Blog posts tagged with "Inside-out Approach"
Since restorative practices is not a program or a curriculum, but rather a philosophy and a way of thinking and acting, introducing restorative practices to the students’ families in an inclusive, collaborative and culturally sensitive manner is critical for success.
There is increased recognition of the value, benefits and effectiveness of implementing school climate improvement reform. To address both the opportunities and the challenges, a clear and compelling climate roadmap for schools is needed...
Increasing student voice and utilizing a peer-to-peer role-modeling approach is the quickest, most cost efficient and effective way to change the social norms on campus and reduce bullying, cyber-bullying and harassment.
The good news is that within the new Local Control Funding Formula requirements, school climate is one of eight areas of primary focus for improvement, signaling an increased recognition of the value, benefits and effectiveness of improving school climate for better academic and social outcomes.
In Part 2 of this series, in which we are outlining 5 key strategies for successful implementation of Restorative Practices (RP), we will cover:
- Staff Engagement / Overcoming Resistance
- Using Systems Thinking
- Strategic, Incremental Implementation
As we recognize National Bullying Prevention Month, we can take heart in knowing that shifts are taking place and that many schools are committed to school climate transformation. While there is still much work to be done, more and more schools are taking positive actions to ensure that their students feel welcome, safe and connected.
From the coming and going of the Title IV Safe & Drug-Free Schools funding to President Obama’s latest Now Is the Time initiative that’s partially directed towards school climate improvements, administrators have had to be creatively adept with their budgeting, cutting back in lean times, and cautiously expanding when external funding has become more available and fluid.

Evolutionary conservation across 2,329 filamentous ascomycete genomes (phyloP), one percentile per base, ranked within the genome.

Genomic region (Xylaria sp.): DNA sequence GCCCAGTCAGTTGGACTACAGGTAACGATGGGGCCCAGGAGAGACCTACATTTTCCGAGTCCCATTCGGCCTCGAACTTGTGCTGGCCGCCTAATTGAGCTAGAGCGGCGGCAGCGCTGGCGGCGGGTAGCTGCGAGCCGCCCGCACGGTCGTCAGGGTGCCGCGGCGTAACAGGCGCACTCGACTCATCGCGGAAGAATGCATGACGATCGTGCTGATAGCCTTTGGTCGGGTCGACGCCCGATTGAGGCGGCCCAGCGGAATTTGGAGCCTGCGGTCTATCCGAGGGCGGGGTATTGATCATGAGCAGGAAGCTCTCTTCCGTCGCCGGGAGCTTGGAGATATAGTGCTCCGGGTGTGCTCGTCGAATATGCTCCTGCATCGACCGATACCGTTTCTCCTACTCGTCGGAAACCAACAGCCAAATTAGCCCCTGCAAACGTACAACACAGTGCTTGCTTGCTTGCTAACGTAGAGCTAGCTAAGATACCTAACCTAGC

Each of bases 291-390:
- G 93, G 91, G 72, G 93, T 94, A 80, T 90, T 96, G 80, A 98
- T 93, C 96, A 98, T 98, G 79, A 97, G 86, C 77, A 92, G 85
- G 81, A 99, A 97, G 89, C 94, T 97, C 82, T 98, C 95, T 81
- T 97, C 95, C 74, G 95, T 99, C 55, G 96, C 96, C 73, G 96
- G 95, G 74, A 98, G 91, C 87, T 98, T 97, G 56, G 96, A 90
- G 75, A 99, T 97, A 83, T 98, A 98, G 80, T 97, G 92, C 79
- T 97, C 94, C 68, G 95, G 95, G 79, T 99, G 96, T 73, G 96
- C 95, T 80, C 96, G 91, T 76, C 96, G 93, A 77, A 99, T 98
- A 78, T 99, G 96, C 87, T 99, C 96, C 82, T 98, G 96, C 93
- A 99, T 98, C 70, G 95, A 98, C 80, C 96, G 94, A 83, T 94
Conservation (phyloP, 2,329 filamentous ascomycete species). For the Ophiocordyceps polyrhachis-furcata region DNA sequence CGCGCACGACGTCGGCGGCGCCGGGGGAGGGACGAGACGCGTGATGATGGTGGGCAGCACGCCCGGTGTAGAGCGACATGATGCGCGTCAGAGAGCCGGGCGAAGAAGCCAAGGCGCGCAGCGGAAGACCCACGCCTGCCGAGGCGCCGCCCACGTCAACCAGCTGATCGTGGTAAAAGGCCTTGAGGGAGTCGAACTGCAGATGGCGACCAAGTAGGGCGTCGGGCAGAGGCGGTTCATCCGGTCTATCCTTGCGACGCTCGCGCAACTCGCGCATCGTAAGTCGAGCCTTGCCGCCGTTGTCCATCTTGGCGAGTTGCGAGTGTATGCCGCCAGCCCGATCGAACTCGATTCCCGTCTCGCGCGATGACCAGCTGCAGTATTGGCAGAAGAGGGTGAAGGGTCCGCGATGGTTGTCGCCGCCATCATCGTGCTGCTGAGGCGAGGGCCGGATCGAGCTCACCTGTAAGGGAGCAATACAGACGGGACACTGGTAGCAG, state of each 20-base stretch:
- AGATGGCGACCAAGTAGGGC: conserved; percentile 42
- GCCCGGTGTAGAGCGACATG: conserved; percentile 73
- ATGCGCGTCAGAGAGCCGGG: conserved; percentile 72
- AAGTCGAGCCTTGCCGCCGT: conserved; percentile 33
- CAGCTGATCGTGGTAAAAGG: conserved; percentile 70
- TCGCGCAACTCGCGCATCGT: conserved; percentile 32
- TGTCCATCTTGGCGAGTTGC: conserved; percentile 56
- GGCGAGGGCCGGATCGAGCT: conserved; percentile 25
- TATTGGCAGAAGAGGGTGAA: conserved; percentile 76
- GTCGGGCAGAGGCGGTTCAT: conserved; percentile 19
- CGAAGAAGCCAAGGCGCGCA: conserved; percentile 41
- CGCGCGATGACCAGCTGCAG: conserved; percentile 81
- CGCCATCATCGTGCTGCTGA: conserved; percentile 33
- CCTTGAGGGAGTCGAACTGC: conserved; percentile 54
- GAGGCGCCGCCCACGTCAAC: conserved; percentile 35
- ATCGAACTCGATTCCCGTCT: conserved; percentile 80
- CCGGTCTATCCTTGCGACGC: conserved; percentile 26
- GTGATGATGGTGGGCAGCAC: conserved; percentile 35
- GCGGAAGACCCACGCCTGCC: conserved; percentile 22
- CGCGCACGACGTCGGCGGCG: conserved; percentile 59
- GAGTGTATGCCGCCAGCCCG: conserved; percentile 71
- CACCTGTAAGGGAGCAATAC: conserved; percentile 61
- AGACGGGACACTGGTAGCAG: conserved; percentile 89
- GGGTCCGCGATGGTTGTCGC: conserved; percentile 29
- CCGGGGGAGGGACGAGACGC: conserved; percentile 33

Students are 90% of a school population, yet they are often underutilized. Adults often see students as consumers rather than contributors. If students are part of the problem, we also know that they must be a part of the solution. At Community Matters we believe that if we can harness their power and potential, we can begin to shift the climate from the inside out.
Despite the best efforts of our nation’s schools, bullying, harassment, hazing, and cyber-bullying are persistent and pervasive issues that impact far too many students. These issues compromise both teaching and learning, negatively affect children’s social and emotional development, take excessive staff and administrative time, and cause many school districts to fall short of achieving the educational outcomes they are charged to reach.
In Part 1 of our “The Costs of Suspensions” series, we looked at the rising use of out-of-school suspensions in districts all across the country. Establishing higher control procedures, instituting “zero tolerance” policies and increasing student suspensions has been a means to combatting relational aggression, violence and other disruptions in the school environment. But this “outside-in” approach is costing dearly. Click here to read the rest of the article...
We all want schools to be safe and thriving places where students can excel, staff are inspired and parents are comforted in knowing that their children are in safe and nurturing environments. Unfortunately, as we hear on the news too often, many schools have become places where violence and mistreatment is the norm. School successes are secondary to school safety, teachers are suffering from burn out, parents are distrustful of schools, and students are subjected to the norm of “cruel is cool”.
So what can be done about this toxic school bullying virus? How do we protect our children, staff and communities from the violence and mistreatment? Click here to read the rest of the article...
Metal detectors can’t keep out prejudice and zero tolerance policies don’t control student behavior when adults aren’t around. Check any news outlet on any given day, and you’ll see the proof that peer-to-peer mistreatment continues to permeate our schools, sometimes driving our children to unimaginable consequences. Read the rest of this article...
Since 1999, our nation’s schools have invested more than $10 billion in school safety measures. The goal of this vast expenditure was to improve school climate and thereby increase success for each school’s mandates - academic achievement, safer environments and strong attendance and graduation rates.
In spite of these vast efforts students in too many schools still experience unsafe environments and too high levels of bullying. Click here to read more.
Rick Phillips presented a two-hour keynote at the National School Board Association’s 71st Annual Conference on Saturday, April 8, held at the San Francisco Moscone Convention Center.